Summer shirtwaists

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A well-fitting shirtwaist is a godsend in summer. Red seersucker dress

I’ve been treating myself to some ‘new’ dresses on Ebay this week. 

It started when I spotted this gorgeous vintage seersucker dress. Seersucker is a great fabric to wear in the heat, because the crinkle in the fabric makes it stand away from your body. This dress, which is rather like my old school uniform, or a 1940s nurse, has a number of little features that lift it above the ordinary: a bias placket, bias cuffs to the sleeves, interesting buttons. And it’s my shape – a slight puff at the shoulder, v-neck, tiny waist, full skirt that comes below the knee (believe me, the general public would not benefit from a view of my chubby legs). I’m also a sucker for stripes and for other forms of vertical detailing, such as buttons. 

Close up

When it arrived, in double-quick time from the US, it proved to be absolutely perfect – it could almost have been made for me. I changed out of what I was wearing straight away and wore it for the rest of the day, aired it overnight and wore it the next day too. It’s brilliant and I will definitely be copying it. The generosity across the back is noticeable – this is something that has suffered in fashion since the 1990s, as manufacturers seek to shave off ease everywhere and save themselves money. There are few modern dresses (without stretch) where you can hug yourself without strain. 

Plaid shirtwaist

Wearing it made me also remember what a fantastic thing a shirtwaist is in summer. It covers your arms a bit, so there’s no need for a cardigan, and a fullish skirt allows lots of air to your legs. Getting one exactly this shape is not so easy, however, as it is really a 1950s shape, so when I spotted this blue and brown plaid 1950s one in my size, I bought it straight away.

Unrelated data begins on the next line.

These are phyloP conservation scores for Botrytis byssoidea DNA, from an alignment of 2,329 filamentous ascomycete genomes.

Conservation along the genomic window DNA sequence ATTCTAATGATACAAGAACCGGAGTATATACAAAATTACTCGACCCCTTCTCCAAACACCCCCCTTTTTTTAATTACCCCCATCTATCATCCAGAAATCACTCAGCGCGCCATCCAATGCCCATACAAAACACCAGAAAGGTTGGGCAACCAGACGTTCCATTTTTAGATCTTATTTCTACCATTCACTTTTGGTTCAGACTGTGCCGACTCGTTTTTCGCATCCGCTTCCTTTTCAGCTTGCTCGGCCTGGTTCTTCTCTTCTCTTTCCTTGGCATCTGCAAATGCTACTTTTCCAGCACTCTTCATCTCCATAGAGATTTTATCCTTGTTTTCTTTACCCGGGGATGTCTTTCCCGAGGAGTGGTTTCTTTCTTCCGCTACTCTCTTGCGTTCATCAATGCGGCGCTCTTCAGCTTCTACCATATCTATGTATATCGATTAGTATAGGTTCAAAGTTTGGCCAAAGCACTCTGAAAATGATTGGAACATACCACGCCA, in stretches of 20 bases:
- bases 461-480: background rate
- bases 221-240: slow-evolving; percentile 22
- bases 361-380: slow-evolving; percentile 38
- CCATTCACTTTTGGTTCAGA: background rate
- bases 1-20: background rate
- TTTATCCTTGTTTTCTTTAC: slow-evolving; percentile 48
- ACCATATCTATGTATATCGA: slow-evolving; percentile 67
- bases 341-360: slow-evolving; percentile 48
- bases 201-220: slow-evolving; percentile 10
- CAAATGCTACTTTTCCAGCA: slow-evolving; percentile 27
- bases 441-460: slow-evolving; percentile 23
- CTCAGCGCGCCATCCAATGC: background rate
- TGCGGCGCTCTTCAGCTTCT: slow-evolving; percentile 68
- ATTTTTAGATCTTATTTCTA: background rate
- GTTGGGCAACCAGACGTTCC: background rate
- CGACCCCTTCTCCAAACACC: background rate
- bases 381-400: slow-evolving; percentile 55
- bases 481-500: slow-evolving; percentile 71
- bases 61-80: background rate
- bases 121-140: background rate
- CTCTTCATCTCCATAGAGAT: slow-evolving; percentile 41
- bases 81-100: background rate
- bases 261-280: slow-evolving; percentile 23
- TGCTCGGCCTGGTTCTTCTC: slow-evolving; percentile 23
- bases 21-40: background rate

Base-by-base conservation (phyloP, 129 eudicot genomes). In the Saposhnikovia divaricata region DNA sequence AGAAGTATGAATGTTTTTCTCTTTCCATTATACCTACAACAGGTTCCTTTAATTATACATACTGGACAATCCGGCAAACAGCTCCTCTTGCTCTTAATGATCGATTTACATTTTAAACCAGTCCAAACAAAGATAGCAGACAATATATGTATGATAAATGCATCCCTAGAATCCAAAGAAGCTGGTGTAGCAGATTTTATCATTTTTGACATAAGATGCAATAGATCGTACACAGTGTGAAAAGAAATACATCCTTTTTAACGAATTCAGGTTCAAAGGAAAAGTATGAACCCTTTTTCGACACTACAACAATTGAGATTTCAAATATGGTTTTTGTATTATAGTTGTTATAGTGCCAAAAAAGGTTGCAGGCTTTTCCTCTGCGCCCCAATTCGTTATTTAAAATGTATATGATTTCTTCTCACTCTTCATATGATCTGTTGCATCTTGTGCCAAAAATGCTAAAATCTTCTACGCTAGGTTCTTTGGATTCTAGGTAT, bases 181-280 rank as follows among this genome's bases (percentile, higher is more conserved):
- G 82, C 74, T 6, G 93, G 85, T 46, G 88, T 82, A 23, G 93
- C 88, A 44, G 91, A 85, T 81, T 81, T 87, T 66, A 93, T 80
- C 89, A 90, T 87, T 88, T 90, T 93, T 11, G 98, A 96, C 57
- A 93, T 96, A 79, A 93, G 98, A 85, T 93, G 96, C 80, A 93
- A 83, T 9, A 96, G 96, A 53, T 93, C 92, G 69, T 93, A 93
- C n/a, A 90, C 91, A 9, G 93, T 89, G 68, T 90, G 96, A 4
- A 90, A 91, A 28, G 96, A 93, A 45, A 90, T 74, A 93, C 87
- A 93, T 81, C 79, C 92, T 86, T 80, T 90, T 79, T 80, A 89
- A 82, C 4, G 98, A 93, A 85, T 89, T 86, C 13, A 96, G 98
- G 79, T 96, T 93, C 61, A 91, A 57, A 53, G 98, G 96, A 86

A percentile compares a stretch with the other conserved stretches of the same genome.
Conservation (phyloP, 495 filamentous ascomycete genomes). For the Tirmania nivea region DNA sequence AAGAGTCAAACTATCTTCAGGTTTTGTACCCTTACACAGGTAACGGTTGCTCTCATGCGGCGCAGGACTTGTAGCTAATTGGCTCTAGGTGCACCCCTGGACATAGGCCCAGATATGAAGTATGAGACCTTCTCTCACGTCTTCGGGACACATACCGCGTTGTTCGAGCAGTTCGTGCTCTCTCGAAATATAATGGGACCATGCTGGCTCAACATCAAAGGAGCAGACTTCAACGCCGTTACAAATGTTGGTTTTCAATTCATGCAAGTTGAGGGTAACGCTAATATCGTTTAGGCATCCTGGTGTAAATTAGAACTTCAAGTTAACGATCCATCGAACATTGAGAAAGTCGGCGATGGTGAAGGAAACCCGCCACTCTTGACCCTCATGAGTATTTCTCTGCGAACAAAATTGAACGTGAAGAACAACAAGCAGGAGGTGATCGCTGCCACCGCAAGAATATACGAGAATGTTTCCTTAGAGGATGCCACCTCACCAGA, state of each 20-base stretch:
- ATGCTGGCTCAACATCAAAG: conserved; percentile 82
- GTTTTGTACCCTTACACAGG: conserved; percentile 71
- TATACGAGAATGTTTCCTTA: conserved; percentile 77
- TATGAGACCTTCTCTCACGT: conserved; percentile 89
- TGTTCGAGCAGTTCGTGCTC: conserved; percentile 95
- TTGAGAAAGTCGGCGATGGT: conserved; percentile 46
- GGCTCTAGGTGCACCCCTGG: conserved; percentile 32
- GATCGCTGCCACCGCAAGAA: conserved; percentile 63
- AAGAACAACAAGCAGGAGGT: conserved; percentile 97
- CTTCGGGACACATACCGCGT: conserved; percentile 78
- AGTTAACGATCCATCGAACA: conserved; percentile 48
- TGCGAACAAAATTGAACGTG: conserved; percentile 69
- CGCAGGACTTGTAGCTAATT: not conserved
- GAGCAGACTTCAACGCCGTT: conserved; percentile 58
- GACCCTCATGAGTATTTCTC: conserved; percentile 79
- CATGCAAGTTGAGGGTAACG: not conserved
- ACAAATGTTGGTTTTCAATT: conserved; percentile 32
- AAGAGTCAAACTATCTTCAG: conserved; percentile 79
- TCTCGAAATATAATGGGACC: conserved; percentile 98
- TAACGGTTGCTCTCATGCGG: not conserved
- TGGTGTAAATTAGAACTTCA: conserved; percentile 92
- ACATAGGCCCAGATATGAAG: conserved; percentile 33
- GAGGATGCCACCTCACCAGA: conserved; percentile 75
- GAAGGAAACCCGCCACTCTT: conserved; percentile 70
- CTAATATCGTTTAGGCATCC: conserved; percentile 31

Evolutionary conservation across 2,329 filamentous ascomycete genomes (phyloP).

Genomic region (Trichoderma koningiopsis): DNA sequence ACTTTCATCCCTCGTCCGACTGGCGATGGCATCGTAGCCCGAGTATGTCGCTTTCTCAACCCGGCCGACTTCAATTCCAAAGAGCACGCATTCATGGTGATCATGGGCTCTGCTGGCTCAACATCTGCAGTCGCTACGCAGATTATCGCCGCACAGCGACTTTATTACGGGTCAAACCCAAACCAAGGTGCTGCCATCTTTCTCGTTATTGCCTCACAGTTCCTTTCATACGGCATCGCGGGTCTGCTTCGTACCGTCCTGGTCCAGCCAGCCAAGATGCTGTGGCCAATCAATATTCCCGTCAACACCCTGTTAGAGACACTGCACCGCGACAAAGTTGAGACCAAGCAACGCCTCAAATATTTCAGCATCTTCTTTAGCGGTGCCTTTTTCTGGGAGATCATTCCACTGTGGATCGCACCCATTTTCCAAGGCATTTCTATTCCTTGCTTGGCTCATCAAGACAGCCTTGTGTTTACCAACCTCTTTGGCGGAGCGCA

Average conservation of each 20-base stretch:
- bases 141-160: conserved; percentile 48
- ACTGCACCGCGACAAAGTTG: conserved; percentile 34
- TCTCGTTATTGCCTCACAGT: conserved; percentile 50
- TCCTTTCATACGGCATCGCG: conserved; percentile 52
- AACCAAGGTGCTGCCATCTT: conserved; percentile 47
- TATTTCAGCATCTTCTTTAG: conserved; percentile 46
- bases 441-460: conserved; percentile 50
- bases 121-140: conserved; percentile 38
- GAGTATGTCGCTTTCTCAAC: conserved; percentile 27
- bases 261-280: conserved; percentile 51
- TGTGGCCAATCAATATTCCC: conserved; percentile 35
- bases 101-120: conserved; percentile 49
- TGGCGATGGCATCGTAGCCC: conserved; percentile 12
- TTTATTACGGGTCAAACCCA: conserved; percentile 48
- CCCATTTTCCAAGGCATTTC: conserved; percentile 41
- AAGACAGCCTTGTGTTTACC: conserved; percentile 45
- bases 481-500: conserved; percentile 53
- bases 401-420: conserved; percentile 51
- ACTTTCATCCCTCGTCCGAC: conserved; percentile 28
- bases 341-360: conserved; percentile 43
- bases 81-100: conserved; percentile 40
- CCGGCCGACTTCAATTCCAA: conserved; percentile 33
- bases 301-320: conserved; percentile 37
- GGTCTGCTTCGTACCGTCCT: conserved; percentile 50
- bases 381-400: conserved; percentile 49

Pink linen Orvis dressI then had a think about which companies in the past have produced dresses that I like, and remembered Orvis. I love Orvis clothes – it is one of the few companies that has retained its quality in the rush to commoditised fashion – and I regret every Orvis item I’ve ever let go. I therefore looked on for Orvis dresses and found these two in linen, in my colours, and again with nice detailing such as pintucking and shell buttons.

blue linen Orvis dress

My experience of Orvis linen is that it’s superb quality – these dresses normally retail for around £120 but I got them for around $35 each, working out at about £33 with shipping. 

Brown Orvis jumperBlue Orvis jumper

I also plumped for this microfibre ‘jumper’ dress in two colours, to wear in-between seasons over a poloneck or teeshirt, with autumn coming up. My Orvis microfibre full skirt is still going strong after 17 years, so I have faith that these will be in my wardrobe for some time to come.


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